iPhone 4 Reception Issue: Signal Formula Error?

Apple on the iPhone 4 reception issue relayed by Engadget:

Upon investigation, we were stunned to find that the formula we use to calculate how many bars of signal strength to display is totally wrong. Our formula, in many instances, mistakenly displays 2 more bars than it should for a given signal strength. For example, we sometimes display 4 bars when we should be displaying as few as 2 bars. Users observing a drop of several bars when they grip their iPhone in a certain way are most likely in an area with very weak signal strength, but they don’t know it because we are erroneously displaying 4 or 5 bars. Their big drop in bars is because their high bars were never real in the first place.

To fix this, we are adopting AT&T’s recently recommended formula for calculating how many bars to display for a given signal strength. The real signal strength remains the same, but the iPhone’s bars will report it far more accurately, providing users a much better indication of the reception they will get in a given area. We are also making bars 1, 2 and 3 a bit taller so they will be easier to see.

We will issue a free software update within a few weeks that incorporates the corrected formula. Since this mistake has been present since the original iPhone, this software update will also be available for the iPhone 3GS and iPhone 3G.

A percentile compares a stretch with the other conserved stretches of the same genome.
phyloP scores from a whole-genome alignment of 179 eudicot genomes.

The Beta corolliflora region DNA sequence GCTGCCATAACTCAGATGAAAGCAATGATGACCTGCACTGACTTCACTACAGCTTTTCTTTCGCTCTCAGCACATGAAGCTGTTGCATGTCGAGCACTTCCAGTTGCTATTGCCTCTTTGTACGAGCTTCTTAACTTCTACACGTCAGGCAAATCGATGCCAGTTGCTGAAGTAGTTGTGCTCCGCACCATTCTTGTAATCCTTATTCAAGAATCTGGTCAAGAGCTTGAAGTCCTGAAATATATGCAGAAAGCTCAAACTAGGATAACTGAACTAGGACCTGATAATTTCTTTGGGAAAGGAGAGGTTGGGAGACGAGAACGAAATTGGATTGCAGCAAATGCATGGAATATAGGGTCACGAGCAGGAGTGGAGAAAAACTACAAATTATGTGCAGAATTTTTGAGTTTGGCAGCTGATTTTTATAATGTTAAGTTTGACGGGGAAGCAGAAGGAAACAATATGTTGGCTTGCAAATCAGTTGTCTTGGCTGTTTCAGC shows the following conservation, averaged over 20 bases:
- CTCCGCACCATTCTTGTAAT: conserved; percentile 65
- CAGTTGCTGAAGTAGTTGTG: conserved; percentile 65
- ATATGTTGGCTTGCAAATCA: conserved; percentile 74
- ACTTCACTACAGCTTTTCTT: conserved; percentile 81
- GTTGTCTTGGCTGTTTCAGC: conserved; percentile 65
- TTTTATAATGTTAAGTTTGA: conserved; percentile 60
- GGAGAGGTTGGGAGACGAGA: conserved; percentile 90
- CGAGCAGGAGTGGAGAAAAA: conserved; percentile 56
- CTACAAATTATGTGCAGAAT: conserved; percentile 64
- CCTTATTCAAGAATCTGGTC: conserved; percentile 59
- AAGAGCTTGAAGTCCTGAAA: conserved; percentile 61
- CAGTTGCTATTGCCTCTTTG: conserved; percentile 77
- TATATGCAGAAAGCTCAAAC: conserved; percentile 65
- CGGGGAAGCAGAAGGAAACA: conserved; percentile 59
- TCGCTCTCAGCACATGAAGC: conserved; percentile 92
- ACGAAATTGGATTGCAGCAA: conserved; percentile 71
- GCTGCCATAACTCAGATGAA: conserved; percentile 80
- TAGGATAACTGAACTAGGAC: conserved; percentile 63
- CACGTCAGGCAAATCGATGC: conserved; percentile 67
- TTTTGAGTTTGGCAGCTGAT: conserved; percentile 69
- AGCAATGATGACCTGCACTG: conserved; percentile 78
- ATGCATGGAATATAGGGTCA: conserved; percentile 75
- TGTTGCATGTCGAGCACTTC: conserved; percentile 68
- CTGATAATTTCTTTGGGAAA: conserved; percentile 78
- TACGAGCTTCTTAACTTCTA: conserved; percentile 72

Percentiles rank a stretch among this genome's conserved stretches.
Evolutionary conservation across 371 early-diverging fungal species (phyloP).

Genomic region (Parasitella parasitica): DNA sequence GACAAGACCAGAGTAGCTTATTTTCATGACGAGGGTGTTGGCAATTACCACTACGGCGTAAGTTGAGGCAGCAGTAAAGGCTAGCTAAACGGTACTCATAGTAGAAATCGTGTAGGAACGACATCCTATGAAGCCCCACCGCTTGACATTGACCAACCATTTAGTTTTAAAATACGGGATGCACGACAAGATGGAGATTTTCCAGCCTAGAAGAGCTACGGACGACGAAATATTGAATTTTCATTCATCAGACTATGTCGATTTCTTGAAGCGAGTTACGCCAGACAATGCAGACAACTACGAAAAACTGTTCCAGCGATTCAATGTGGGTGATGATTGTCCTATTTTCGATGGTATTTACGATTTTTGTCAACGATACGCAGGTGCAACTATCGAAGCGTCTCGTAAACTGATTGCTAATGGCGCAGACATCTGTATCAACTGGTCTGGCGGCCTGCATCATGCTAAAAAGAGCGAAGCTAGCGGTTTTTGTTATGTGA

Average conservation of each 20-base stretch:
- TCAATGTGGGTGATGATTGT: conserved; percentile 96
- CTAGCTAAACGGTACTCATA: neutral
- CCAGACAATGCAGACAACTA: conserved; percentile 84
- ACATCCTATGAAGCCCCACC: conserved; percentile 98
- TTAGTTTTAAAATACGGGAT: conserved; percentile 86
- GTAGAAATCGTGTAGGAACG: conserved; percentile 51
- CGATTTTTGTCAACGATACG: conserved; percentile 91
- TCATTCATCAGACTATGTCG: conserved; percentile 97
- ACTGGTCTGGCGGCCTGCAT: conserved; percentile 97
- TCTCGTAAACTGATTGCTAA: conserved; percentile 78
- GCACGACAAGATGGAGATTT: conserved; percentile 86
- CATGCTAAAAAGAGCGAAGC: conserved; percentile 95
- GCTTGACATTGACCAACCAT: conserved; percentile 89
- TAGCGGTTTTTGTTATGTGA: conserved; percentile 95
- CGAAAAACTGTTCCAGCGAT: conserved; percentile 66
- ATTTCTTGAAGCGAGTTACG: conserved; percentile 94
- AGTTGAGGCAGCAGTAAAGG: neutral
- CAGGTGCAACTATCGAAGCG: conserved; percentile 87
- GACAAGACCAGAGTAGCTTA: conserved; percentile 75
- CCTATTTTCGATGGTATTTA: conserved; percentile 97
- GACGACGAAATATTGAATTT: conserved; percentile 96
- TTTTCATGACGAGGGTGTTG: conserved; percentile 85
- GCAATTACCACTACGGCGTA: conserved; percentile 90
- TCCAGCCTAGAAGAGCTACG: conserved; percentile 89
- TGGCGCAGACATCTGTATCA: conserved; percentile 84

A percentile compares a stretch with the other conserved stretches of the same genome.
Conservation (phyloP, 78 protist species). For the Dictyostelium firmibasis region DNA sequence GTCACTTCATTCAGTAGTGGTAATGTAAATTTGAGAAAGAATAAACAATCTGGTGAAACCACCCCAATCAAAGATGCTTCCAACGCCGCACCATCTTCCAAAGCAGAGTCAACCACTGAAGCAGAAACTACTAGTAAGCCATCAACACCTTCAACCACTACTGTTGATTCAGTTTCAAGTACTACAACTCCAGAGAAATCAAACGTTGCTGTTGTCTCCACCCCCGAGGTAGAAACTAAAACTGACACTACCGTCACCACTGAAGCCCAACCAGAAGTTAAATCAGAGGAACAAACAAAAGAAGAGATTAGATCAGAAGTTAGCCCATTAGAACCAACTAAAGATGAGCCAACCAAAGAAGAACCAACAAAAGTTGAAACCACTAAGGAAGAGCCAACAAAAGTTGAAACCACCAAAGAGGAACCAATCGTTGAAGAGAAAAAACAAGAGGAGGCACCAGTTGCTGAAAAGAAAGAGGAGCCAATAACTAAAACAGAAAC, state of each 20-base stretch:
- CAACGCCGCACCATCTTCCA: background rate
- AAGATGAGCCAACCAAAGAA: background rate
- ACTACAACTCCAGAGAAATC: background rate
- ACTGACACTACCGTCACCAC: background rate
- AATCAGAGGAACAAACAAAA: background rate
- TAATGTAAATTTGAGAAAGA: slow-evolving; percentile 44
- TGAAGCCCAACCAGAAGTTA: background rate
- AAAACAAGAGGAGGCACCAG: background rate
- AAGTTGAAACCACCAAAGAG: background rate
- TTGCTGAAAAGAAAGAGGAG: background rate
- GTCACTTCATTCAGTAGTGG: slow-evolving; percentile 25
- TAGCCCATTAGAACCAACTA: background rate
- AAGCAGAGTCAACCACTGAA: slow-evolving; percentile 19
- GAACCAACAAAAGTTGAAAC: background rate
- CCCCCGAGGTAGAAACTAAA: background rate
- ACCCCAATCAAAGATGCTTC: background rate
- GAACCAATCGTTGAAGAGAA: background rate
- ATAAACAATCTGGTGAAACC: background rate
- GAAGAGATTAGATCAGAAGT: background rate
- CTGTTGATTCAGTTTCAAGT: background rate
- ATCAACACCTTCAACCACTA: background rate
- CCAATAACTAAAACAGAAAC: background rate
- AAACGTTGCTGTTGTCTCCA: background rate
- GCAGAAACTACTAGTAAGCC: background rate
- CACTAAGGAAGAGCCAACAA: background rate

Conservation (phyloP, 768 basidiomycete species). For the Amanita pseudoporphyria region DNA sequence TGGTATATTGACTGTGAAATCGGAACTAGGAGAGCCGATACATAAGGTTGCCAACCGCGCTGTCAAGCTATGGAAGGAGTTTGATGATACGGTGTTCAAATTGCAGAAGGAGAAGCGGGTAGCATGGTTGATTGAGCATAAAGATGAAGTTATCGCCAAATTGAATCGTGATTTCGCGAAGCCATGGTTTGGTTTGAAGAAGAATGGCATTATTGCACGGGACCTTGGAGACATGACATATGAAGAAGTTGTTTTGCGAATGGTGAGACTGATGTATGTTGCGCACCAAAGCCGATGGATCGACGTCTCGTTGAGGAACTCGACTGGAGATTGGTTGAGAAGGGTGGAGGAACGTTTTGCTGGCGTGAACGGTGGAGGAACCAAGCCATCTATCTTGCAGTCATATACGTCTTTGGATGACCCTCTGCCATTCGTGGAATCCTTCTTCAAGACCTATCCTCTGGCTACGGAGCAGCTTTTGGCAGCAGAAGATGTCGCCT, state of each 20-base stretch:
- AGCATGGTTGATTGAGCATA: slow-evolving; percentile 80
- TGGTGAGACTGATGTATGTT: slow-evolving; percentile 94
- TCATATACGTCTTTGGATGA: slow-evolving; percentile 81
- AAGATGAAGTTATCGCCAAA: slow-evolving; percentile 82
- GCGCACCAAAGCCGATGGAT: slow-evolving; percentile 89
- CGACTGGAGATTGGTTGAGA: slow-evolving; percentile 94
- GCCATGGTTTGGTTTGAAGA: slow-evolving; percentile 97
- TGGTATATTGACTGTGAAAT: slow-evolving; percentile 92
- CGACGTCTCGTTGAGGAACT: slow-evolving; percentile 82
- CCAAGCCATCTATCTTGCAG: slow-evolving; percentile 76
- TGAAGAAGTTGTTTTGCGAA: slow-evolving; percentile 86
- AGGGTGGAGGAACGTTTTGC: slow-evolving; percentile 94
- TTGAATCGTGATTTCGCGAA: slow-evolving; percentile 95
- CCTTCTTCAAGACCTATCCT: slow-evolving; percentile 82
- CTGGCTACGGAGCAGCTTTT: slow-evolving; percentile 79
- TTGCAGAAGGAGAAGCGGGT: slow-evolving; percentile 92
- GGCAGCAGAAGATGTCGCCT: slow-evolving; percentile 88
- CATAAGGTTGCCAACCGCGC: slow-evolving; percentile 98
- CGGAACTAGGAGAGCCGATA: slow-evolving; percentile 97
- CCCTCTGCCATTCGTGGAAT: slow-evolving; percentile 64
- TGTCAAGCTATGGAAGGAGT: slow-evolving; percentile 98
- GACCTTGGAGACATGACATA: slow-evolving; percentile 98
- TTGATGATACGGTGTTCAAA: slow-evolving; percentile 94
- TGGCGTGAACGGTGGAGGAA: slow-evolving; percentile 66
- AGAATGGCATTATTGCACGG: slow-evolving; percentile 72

Aw shucks! That’s it? Apple was just using the wrong formula to display how many bars of signal strength! And here I was rambling on about how it is a manufacturing defect, how Apple didn’t do enough real world testing, etc. (read Not Getting An iPhone 4, Yet).

I call BS. There is no way for sure to figure out whether or not there is a flaw in the antenna design, but I say there is. How does this explanation account for calls that connect and then disconnecting when the spot (read The iPhone 4 Spot) is touched? Is it also a coincidence that Apple has openings for eight antenna engineers? On June 23rd, Apple posted five jobs: three Antenna Engineer – iPad/iPhone and two iPhone OTA Wireless Systems Engineer positions. That’s about when reception issues on the iPhone 4 started snowballing. I’m skeptical that Apple would succumb to pressure like that, but I’m sure Apple new about the reception issue but couldn’t do anything about it since millions were already made and being shipped all over the US to Apple Stores and AT&T. That accounts for the three RF Systems Validation Engineer iPhone jobs posted on June 16th, before the iPhone 4 got into the hands of regular folks who then started to hold the iPhone 4 the wrong way (read Apple: You’re Holding The iPhone 4 The Wrong Way). These engineers would be focused on optimizing radiation performance for wireless portable devices, like the iPhone 4, which certainly needs it.

Let’s say folks with the iPhone 4 get this software update within a few weeks. The signal bars will be more accurate then, I guess. In other words the four bars you used to get will now be one or two. Great. With one or two bars these guys will get a voice or data connection and then the two bars will disappear after you hold the iPhone 4 the wrong way for a little while. The problem is still here. I understand that attenuation of antenna performance exist for almost all wireless phones but what we are seeing on many iPhone 4’s is too much attenuation. Should have adopted a dual-antenna design like the folks over at Motorola (read Droid X Pokes iPhone 4).